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9 Ways to Take the Pain out of Your Bookkeeping

Micah Fraim
Micah Fraim

Your business's books don't have to be such an annoyance.

Bookkeeping is the bane of most business owners' existence. But ignoring our books or putting them on the back burner can be one of the costliest mistakes we ever make.

A few years back, SCORE conducted a poll asking entrepreneurs what was the worst part of owning a small business. A whopping 40% answered bookkeeping and taxes.

That survey wasn't an anomaly. In that same year, TD Bank asked over 500 business owners that same question, with 46% listing bookkeeping as their least favorite task. A 2012 survey by Mavenlink had 41% of respondents giving that same answer.

So, it's no wonder that so many small businesses put it off for as long as possible. If a person despises doing something, it's not exactly going to jump to the top of their to-do list. Unfortunately, this can have a severely negative effect on a business's performance.

So, what can be done to fix it? Short of miraculously developing a passion for accounting, what are some simple tricks to reduce the pain around bookkeeping?

1. Understand the purpose.

One thing that has helped a lot of our clients is understanding why they're doing their books in the first place. To be able to file their taxes? To provide records to a bank for a loan? To give something to their annoying CPA to get them off their backs?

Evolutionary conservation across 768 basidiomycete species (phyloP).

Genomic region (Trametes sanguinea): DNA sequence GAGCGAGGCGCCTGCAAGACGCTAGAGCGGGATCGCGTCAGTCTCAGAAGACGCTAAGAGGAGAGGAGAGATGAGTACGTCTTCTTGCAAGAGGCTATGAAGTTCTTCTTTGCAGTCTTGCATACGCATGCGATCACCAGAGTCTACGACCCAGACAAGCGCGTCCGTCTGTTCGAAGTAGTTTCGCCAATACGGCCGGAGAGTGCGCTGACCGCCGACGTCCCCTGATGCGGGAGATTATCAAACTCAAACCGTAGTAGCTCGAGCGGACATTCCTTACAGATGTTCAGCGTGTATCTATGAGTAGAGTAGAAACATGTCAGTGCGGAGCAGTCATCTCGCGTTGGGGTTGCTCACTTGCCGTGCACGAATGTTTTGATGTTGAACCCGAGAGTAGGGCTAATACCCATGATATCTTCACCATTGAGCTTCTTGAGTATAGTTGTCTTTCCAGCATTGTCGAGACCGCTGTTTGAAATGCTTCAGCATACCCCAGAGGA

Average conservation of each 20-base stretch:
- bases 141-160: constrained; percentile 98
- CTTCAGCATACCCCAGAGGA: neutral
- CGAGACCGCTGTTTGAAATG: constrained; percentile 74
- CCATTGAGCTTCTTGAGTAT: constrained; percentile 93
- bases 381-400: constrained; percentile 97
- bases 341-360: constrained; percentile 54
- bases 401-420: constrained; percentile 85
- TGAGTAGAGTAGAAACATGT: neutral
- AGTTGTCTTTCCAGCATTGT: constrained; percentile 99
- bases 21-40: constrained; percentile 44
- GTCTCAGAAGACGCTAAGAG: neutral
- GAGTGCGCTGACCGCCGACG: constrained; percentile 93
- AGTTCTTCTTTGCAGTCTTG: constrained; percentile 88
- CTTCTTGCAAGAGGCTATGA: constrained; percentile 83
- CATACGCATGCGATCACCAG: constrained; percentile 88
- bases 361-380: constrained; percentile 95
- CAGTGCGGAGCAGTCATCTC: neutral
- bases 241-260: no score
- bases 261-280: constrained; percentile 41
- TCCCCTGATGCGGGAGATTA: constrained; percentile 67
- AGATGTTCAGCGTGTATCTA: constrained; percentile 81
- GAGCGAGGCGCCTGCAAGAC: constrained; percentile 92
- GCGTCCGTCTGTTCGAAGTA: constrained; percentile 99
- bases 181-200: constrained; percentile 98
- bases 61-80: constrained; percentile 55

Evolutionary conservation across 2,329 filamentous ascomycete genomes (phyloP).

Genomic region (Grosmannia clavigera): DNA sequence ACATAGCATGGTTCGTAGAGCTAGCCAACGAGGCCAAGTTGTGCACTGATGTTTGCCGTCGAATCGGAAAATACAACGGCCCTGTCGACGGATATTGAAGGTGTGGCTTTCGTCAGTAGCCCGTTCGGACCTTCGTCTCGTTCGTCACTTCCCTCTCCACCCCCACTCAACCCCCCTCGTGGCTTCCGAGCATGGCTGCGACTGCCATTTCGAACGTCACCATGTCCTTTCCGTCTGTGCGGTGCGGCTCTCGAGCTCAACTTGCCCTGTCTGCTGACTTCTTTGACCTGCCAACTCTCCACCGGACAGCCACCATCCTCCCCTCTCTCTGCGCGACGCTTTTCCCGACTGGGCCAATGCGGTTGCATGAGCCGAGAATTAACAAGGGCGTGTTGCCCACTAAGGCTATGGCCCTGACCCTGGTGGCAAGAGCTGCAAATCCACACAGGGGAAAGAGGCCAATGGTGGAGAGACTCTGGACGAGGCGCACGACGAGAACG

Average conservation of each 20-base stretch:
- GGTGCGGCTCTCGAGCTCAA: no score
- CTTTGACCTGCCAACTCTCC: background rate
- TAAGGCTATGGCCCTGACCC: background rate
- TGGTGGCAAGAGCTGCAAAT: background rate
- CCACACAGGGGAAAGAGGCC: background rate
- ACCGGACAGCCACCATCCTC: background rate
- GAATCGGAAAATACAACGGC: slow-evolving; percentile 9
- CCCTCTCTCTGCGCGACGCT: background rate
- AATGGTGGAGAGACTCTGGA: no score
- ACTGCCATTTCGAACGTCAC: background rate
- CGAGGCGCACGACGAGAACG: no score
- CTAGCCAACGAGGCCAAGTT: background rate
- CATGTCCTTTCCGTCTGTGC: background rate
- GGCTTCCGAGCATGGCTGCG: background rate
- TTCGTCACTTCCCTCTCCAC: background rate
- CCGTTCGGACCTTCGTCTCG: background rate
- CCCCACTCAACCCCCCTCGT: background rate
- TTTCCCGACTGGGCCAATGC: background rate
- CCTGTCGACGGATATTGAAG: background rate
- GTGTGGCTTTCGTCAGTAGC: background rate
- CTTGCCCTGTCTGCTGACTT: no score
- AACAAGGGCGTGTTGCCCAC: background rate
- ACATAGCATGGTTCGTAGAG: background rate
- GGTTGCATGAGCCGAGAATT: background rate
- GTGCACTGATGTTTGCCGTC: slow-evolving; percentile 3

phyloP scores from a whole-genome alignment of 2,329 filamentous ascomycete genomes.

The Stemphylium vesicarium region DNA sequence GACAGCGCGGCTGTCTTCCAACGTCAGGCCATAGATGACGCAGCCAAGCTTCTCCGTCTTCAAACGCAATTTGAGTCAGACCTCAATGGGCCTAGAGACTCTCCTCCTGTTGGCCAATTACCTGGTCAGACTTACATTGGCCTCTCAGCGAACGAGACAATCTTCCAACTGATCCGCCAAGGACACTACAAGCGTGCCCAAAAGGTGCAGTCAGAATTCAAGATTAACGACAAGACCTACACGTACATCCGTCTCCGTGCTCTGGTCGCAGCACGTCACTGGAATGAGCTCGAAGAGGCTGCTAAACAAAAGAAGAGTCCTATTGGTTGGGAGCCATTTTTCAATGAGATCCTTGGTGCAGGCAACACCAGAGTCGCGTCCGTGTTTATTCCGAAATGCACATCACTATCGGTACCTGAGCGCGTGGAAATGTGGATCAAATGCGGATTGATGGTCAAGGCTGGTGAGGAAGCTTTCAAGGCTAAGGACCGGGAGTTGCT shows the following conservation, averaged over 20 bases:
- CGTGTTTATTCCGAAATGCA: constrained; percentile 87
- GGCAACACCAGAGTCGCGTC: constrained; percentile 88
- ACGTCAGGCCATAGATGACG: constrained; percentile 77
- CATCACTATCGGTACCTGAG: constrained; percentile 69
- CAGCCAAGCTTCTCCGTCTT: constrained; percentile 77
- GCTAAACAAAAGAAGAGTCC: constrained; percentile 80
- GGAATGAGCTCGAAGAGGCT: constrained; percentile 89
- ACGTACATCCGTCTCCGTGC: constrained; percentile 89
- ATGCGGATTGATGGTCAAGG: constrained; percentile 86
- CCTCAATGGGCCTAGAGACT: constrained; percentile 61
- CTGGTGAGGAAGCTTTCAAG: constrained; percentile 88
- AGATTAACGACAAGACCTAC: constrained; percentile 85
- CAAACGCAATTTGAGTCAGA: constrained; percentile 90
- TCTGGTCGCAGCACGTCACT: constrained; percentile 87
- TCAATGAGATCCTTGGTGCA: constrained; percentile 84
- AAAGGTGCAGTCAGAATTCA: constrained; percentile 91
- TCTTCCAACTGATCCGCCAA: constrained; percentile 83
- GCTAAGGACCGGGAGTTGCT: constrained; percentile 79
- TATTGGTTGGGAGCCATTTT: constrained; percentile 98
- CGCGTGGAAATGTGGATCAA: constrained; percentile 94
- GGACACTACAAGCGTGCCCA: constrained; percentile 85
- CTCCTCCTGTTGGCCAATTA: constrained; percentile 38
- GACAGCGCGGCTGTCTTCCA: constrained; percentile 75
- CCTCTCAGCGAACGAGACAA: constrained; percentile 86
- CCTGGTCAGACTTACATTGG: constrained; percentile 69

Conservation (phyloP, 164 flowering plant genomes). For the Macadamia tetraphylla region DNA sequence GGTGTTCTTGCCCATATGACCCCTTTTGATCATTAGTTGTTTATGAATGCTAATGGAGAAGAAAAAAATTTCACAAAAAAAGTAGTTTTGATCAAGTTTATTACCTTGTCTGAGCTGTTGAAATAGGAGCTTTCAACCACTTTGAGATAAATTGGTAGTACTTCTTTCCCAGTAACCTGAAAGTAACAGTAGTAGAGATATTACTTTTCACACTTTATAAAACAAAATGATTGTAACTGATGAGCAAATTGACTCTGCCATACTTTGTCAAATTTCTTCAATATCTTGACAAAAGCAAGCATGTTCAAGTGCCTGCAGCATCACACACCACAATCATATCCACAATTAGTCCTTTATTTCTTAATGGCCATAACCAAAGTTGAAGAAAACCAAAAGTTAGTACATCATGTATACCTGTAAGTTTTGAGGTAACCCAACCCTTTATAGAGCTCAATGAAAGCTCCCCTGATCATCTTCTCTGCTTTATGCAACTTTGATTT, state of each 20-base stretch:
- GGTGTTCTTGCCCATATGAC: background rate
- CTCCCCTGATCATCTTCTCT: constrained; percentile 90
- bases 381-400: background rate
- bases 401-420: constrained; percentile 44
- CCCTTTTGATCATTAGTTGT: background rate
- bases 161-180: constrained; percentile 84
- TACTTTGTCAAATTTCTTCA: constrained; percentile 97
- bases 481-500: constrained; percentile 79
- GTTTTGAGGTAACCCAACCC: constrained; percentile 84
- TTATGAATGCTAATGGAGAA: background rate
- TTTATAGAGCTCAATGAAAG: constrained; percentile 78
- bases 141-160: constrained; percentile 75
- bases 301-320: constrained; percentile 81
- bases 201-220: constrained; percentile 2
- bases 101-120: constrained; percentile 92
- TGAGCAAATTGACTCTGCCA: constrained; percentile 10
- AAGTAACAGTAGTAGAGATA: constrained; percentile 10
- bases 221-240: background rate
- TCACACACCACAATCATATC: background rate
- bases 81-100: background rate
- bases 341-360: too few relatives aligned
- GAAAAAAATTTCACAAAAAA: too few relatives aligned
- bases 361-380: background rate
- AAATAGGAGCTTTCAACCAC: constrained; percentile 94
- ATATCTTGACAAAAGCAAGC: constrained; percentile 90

Sure, all of those things are real reasons. But they are far from the primary purpose that bookkeeping serves.

Accounting is called "the language of business." A business's books are the truest reflection of its operations. They show the successes, the failures and the opportunities. They provide data on cash flow, receivables turnover, seasonality, and the profitability of different products and services. They give a snapshot of the business's performance – all backed up by cold hard data. As a friend of mine bluntly put it, "If you don't know your books, you don't know your business." They can and should be the cornerstone for almost any major business decision.



If we view our books as the invaluable tool they are, then the process of creating them will become a bit less painful. And if we accomplish that, then we'll be much more likely to keep up with them.

2. Review the reports.

This dovetails with the previous point, but at our firm, we are often amazed at how often a client tells us their books are completed, only for it to be clear they have not once looked at the reports. And we're not talking about minor errors, but rather major items, such as "uncategorized expenses" of $200,000 on the profit and loss or a bank account that is supposedly $50,000 in the negative on the balance sheet. The client hates bookkeeping, so they did all of the data entry (as they felt required to do) but then were done with it.